Over the course of the last 3 weeks I’ve discussed ways in which construction companies can improve their cash flow position. In this article I’ll discuss what contractors can do when they bid for their next construction project to improve their cash flow during the execution of the project.
Contractors often become excited at the prospect of winning a new project and many don’t stop to consider if they have the finance to survive the negative cash flow that many construction projects entail. Often the bigger the project, the larger the cash flow strains your construction company will face. It’s important during the bidding stage that you prepare an accurate forecast of the anticipated cash flow for the project. If you are unable to sustain any negative cash flow affects it may be better to not price the project, or, you need to develop a strategy to mitigate the negative cash flow.
Construction companies can do many things when preparing tenders to improve their cash flow such as:
1. checking that the client can meet their financial obligations on the project – this sounds straight forward yet it’s amazing how many construction companies end up working for a client who doesn’t have the funds to pay them
2. researching whether the client is known to pay the full value of the monthly valuations on time – some companies have a reputation for paying their contractors late, or, their projects end in legal disputes which could delay payments and also reduce the amount the contractor is eventually paid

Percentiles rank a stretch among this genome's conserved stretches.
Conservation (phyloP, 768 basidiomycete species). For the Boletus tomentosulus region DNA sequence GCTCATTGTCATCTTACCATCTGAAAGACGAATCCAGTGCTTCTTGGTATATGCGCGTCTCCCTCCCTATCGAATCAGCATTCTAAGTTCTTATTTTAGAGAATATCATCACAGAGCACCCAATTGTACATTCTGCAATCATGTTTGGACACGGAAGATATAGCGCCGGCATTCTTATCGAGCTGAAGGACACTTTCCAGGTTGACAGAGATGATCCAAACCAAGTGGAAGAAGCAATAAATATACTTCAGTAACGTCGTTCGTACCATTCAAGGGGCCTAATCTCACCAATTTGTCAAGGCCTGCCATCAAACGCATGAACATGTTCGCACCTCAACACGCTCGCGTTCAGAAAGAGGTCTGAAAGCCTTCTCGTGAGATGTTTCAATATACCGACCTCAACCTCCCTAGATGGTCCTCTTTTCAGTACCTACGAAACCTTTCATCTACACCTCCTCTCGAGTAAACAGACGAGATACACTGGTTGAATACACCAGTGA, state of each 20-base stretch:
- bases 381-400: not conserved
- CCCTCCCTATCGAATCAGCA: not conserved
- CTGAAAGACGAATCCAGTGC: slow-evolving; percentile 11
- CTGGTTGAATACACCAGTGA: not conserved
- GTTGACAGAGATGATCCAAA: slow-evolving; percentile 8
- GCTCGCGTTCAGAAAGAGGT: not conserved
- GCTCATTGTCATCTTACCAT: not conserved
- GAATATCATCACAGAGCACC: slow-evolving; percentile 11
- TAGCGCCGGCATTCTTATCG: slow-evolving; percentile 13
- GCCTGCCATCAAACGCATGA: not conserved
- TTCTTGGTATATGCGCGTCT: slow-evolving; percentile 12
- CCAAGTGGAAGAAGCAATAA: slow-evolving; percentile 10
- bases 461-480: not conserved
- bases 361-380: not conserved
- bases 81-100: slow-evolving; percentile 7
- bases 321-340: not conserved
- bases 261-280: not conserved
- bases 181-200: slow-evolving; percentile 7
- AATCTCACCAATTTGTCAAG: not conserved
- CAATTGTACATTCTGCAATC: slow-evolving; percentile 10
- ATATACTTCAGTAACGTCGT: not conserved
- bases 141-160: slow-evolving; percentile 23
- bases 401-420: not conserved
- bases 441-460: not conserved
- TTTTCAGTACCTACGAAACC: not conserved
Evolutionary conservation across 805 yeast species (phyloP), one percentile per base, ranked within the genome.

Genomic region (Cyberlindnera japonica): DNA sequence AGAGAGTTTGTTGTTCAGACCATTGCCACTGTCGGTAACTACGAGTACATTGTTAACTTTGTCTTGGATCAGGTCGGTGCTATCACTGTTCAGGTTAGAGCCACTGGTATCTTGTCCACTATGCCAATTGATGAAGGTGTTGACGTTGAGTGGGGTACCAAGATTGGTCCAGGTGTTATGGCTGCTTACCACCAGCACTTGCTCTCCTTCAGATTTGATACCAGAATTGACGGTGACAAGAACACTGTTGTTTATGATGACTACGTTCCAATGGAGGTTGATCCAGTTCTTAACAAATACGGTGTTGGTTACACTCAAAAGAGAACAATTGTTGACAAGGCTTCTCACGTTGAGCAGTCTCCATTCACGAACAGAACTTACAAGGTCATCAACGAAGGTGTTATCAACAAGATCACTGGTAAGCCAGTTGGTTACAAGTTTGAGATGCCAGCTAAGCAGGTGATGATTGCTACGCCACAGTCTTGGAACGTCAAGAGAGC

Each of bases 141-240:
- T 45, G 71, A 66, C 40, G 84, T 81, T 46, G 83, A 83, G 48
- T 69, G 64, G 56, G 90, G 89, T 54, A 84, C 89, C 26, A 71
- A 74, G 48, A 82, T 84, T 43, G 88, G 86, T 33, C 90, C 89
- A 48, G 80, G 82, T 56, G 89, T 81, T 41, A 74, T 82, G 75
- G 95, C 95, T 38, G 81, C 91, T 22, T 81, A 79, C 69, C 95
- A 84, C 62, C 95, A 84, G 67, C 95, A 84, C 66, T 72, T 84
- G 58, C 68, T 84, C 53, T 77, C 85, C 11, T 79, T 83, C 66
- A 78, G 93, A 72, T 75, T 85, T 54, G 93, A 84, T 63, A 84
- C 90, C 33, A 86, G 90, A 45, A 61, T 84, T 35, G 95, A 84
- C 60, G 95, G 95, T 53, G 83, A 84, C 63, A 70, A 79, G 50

3. negotiating more favourable payment terms which may include:
a. negotiating to be paid interim valuations in the course of the contract
b. arranging for the valuations to be paid within a shorter period than stipulated in the tender
c. being able to submit invoices at an earlier date or more frequently
d. the client withholding a lesser percentage as retention, or capping the amount of retention money withheld to a maximum value
e. payment for materials which haven’t been built into the project but have been delivered to the project – this might be particularly relevant for expensive pieces of equipment
f. replacing the retention money with a surety bond
g. asking the client to provide a payment guarantee which could ensure that if they got into financial difficulties you could claim against it
h. requesting the client to make an advance payment (particularly to cover the purchase of major items of equipment or material)
i. structuring the tender in a manner that a larger portion of the project overheads are paid at the start of the contract, or that work done earlier in the project has a higher value than work done later (I’ve run many contracts with over-claims running in excess of a million dollars just by structuring the tender correctly and ensuring that our monthly progress valuations were maximised)
4. requesting the client release retention money earlier by:
a. shortening the duration it’s held
b. releasing it in tranches as interim milestones are achieved
5. reducing the value of the guarantees
6. allowing the guarantees/bonds to be released earlier or when important interim milestones have been achieved